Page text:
Looking down and west at another trail that I think goes to Plateau Point.

Looking down and west at another trail that I think goes to Plateau Point.

Still heading down somewhere above Skeleton Point

Still heading down somewhere above Skeleton Point

More switchbacks

More switchbacks

Looking way down at a bunch of switchbacks

Looking way down at a bunch of switchbacks

 

Click thumbnails to embiggen.

At 3 mi down the trail, there is a landmark called Skeleton Point. I’m pretty sure we stopped there, but I’m also pretty sure I never saw the sign. (I can see the sign in photos by searching on google, but there’s no way to know if it is still there.) Skeleton Point is at 5200 ft elevation, but I don’t know at what time exactly we reached that point.

First view of the river from Skeleton Point

First view of the river from Skeleton Point

Me looking down from Skeleton Point

Me looking down from Skeleton Point

Click thumbnails to embiggen.

The next landmark that I know the time is a sign at about the halfway point. It declares that the South Rim is 3.5 mi back and the elevation is 4700. I’m pretty sure we reached that point at 09:32.

The halfway point

The halfway point

One of several mule trains carrying tourists

One of several mule trains carrying tourists

One of several mule trains carrying tourists

One of several mule trains carrying tourists

A rarer sight is the train of pack mules carrying supplies into the canyon

A rarer sight is the train of pack mules carrying supplies into the canyon

Click thumbnails to embiggen.

Panorama somewhere above the Tonto Trail Junction

Panorama somewhere above the Tonto Trail Junction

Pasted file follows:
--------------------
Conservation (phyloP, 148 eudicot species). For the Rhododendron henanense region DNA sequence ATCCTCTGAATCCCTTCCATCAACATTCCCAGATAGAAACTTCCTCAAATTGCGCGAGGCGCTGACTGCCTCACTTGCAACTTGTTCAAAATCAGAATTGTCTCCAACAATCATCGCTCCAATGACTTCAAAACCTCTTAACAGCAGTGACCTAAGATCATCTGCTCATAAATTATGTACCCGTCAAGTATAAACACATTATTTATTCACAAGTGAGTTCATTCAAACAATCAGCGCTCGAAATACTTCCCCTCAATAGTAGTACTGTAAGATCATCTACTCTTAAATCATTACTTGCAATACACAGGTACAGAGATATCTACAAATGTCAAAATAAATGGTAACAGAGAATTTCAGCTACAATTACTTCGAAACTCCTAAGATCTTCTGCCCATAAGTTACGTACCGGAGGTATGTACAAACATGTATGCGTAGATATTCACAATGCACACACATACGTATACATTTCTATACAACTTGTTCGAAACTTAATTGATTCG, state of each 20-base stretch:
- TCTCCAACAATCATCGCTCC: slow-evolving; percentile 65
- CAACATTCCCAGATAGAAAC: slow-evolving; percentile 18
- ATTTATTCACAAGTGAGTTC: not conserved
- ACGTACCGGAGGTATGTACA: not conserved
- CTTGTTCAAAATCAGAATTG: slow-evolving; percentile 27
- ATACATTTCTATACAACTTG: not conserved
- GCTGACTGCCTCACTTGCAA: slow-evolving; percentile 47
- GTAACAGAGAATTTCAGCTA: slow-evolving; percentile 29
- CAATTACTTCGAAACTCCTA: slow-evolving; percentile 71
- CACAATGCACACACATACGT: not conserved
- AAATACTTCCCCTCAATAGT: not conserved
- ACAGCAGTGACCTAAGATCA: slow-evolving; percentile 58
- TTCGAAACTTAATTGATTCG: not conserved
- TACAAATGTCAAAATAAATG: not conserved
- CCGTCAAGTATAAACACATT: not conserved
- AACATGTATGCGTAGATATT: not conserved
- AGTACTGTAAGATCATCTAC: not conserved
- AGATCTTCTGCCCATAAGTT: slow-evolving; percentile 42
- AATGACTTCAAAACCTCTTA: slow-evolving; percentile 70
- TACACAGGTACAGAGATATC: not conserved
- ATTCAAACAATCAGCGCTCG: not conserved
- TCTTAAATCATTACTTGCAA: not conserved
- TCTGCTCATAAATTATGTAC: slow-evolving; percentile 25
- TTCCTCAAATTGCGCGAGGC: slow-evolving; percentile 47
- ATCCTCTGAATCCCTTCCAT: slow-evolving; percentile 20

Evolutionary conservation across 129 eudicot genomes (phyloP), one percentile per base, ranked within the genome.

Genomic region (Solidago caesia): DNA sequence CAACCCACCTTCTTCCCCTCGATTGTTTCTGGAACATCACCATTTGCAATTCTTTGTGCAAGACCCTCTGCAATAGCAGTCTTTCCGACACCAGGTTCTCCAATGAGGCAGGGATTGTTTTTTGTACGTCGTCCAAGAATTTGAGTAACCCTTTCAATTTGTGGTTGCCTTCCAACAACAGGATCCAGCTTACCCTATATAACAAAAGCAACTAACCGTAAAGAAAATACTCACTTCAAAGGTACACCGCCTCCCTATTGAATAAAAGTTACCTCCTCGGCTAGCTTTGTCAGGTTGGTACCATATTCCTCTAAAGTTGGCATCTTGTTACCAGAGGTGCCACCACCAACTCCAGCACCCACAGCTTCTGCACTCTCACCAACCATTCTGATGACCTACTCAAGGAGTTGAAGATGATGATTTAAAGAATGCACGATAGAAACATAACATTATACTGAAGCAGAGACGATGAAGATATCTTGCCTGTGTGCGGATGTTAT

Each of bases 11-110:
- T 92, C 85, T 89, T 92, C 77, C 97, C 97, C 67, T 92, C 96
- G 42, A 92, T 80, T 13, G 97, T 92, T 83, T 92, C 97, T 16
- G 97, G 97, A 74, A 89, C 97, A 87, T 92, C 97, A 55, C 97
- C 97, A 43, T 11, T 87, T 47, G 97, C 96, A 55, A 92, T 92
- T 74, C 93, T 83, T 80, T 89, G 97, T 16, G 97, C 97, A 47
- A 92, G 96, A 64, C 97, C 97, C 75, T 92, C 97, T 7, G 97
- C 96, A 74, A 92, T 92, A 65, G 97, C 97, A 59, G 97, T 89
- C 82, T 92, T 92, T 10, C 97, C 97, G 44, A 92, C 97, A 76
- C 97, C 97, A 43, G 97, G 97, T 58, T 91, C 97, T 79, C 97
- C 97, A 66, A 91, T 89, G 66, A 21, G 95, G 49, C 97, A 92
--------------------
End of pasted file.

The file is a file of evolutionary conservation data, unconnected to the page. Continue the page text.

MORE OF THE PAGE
The next landmark is the junction to the Tonto Trail, which runs east to west through the canyon and intersects with both the South Kaibab and Bright Angel Trails. This point is at 4010 ft in elevation and we reached it at 11:00.

Tonto Trail Junction

Tonto Trail Junction

Me at the Tonto Trail Junction

Me at the Tonto Trail Junction

Looking down and west to the Silver Bridge

Looking down and west to the Silver Bridge

Looking down and east to the Black Bridge

Looking down and east to the Black Bridge

Looking down at the trail above the River Trail Junction

Looking down at the trail above the River Trail Junction

Looking down and east, somewhere above the River Trail Junction, across the river to an unused camp

Looking down and east, somewhere above the River Trail Junction

Looking back up the South Kaibab Trail

Looking back up the South Kaibab Trail

Looking down and west just above the River Trail Junction

Looking down and west just above the River Trail Junction

Click thumbnails to embiggen.

Pretty much at the bottom of the trail is the junction with the River Trail that will take you over to the Bright Angel Trail. Shortly after that junction, you enter a tunnel and then you’re on to to the Black Bridge (or the South Kaibab Suspension Bridge), which is at 2600 ft in elevation. We reached the bridge at 12:20 and then Bright Angel Campground at 12:28, which is at 2480 ft elevation.